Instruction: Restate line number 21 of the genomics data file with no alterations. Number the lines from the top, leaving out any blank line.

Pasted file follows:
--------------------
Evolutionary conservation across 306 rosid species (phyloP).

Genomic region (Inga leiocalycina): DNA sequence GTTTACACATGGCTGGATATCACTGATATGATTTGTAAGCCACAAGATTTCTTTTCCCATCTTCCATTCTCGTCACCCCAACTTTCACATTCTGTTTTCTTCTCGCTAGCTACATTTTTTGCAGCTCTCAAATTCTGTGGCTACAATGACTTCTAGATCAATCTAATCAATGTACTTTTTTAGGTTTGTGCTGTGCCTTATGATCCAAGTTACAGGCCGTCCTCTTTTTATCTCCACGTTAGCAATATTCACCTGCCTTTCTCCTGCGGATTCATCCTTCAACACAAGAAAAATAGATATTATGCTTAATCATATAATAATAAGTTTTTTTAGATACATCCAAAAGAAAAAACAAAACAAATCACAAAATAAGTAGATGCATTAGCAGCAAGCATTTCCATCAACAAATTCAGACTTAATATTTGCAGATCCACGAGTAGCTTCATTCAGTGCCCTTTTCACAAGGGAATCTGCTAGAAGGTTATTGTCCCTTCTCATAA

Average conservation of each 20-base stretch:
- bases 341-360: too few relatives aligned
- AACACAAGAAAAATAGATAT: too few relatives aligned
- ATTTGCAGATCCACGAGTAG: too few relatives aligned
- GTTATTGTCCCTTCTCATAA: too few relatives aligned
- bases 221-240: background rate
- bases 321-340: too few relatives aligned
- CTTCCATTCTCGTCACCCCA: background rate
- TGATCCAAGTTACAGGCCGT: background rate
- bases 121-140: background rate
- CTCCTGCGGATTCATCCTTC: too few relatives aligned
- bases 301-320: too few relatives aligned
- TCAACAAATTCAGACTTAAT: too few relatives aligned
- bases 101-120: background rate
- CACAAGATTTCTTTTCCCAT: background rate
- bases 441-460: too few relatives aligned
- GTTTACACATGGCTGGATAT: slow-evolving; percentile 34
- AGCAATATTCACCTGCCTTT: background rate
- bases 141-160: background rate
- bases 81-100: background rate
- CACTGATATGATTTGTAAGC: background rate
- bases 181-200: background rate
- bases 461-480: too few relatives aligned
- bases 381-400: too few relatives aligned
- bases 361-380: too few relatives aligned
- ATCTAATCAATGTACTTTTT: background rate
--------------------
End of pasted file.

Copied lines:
- bases 141-160: background rate